Cass. - CCASS:2023:SO00231

From GDPRhub
Cass. - CCASS:2023:SO00231
Courts logo1.png
Court: Cour de Cassation (France)
Jurisdiction: France
Relevant Law: Article 4 GDPR
Article 5(1)(a) GDPR
Article 5(1)(b) GDPR
Article 5(1)(f) GDPR
Article 5(1)(e) GDPR
Article 6 GDPR
Article 32 GDPR
145 CPC
Published: 08.03.2023
National Case Number/Name: CCASS:2023:SO00231
European Case Law Identifier:
Appeal from:
Appeal to:
Original Language(s): French
Original Source: Légifrance (in French)
Initial Contributor: Jennifer Vidal Ferreira

The French Supreme Civil Court held that when proving a gender salary inequality, the Courts can oblige the controllers to disclose personal data about other employees. This is a proportionate measure to protect gender equality in employment.

English Summary


The complainant was a former employee of the controllers, two companies of the same group. After she was dismissed in February 2019, she filed a complaint at a labour Court, alleging gender inequality regarding her male colleagues which had occupied the same job position earning a higher salary than her.

During the dispute the labour Court obliged the controllers to present the payrolls of 8 male employees which would expose their personal data such as payments, name, surname and the amount earned per year. The controllers appealed this decision with the Supreme Court.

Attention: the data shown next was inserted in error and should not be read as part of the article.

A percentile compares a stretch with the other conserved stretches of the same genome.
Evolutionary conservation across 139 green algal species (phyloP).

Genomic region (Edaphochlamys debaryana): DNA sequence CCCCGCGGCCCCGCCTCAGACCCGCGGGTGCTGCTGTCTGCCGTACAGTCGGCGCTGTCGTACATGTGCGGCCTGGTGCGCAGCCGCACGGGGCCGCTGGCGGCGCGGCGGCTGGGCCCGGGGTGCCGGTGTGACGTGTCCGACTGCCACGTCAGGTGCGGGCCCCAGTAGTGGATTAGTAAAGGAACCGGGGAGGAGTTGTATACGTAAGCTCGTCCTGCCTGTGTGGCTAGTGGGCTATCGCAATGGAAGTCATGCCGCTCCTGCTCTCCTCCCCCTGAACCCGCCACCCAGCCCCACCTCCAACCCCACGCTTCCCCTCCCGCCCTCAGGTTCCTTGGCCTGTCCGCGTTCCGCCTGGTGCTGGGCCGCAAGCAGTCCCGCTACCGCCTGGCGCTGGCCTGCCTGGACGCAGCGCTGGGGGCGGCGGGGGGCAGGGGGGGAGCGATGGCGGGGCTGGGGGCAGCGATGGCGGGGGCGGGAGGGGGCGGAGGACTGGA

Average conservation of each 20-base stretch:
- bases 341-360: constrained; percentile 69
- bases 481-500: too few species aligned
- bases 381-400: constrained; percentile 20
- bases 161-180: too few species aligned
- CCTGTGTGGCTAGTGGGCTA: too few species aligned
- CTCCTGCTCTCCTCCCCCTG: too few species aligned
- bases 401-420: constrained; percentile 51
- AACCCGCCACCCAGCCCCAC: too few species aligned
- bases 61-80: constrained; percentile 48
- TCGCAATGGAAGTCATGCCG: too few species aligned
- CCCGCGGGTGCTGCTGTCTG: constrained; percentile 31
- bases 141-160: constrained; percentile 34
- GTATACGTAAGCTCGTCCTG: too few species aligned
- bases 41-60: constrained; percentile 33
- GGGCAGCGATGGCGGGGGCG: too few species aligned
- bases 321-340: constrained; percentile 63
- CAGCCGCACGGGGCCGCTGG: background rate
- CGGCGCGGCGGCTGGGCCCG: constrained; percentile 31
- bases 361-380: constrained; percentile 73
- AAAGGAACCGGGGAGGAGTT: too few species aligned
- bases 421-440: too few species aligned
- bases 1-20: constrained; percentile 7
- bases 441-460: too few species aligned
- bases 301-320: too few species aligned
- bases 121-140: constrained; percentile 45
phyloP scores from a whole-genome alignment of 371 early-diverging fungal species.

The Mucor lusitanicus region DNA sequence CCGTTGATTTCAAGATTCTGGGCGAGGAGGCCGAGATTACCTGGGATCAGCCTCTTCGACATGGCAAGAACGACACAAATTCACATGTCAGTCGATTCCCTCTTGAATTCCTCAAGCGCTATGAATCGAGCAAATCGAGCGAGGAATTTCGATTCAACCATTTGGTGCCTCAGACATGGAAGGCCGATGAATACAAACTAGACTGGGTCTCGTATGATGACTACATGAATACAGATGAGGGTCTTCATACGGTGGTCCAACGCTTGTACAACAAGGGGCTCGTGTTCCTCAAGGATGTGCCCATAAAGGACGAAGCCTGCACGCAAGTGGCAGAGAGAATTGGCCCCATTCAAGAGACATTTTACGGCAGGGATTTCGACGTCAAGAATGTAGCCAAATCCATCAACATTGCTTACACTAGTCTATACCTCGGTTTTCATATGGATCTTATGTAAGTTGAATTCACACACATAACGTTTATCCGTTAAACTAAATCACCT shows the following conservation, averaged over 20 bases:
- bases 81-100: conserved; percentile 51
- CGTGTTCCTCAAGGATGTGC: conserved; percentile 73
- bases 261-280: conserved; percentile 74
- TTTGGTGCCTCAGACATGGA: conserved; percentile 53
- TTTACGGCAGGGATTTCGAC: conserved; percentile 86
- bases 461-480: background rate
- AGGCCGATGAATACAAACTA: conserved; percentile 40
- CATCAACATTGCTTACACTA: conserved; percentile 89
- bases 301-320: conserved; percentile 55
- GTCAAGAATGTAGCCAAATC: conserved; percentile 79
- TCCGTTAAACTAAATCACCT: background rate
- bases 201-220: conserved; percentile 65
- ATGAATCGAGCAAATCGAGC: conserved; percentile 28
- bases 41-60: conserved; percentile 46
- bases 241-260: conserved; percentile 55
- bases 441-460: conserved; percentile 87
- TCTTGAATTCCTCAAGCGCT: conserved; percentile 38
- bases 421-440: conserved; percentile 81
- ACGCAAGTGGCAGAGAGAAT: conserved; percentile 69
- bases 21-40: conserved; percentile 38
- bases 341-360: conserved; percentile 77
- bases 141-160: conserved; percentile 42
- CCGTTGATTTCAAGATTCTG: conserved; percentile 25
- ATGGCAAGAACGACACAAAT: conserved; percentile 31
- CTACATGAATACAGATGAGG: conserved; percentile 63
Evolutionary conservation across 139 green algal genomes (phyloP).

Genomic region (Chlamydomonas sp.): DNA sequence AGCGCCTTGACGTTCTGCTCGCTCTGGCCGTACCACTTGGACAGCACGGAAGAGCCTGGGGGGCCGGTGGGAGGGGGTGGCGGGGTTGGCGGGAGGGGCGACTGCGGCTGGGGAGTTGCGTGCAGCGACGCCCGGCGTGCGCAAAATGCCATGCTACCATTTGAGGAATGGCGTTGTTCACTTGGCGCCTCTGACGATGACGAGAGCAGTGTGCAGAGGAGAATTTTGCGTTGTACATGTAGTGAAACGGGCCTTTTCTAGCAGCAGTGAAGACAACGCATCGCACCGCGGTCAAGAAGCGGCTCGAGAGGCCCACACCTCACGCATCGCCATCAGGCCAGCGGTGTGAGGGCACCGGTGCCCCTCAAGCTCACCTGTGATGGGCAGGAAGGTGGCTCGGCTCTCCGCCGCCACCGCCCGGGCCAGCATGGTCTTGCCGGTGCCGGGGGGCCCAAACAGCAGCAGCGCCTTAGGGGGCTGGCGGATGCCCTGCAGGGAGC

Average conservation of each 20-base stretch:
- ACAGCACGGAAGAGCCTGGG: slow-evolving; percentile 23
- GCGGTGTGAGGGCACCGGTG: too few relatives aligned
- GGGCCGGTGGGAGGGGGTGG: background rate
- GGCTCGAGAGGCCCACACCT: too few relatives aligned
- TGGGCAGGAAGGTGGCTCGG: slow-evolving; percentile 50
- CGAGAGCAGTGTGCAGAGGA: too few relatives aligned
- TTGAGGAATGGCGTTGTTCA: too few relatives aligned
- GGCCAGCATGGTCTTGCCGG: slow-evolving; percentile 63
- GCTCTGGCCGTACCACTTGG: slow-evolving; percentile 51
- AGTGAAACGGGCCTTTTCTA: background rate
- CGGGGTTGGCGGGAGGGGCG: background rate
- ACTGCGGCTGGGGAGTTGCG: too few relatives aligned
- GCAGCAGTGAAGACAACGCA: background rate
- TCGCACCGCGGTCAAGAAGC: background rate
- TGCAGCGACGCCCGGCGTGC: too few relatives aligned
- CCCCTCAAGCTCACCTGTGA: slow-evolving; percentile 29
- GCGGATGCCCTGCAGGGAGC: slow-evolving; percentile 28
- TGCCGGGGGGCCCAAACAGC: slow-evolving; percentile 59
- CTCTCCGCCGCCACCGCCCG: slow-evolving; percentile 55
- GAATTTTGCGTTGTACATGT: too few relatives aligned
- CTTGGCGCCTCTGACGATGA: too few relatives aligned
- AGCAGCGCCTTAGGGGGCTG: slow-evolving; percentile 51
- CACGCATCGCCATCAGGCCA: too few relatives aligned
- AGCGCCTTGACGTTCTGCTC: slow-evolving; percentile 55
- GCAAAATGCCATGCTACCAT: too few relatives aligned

The controllers considered that when ordering the disclosure of these payrolls, the labour Court did not verify the compliance with the GDPR principles. In particular, they stated that it constituted a processing for a purpose that differed from the purpose for which the human resources collected the data concerned and that the Court did not impose security, confidentiality and storage limitation measures. The controllers therefore argued that the Court violated purpose limitation, lawfulness, fairness, transparency, limitation storage, confidentiality and integrity principles in addition to Articles 4, 6 and 32 GDPR.

The companies also said that disclosing the payrolls was not strictly necessary to prove a salary inequality and that there was therefore no proportionality between the violation of the data subjects rights involved and the pursued aim (to prove salary inequality).


The Supreme Court reminded that the right to privacy is not an absolute right. Thus, when it comes in conflict with another fundamental right, it must be considered in relation to his function in society balanced with other fundamental rights, in accordance with the principle of proportionality.

In this case, the Supreme Court considered that the disclosure of information affecting the right to privacy of other employees was essential to the exercise of the right to evidence and proportionate to the aim pursued, i.e. the defence of the employee's legitimate interest in gender equality in employment.

The Court therefore rejected the appeal.


The legitimate interest of the complainant to gender equality in employment referred to in the holding is not to be mistaken with the legitimate interest as a legal basis for the processing of Article 6(1)(f).

Further Resources

Share blogs or news articles here!

English Machine Translation of the Decision

The decision below is a machine translation of the French original. Please refer to the French original for more details.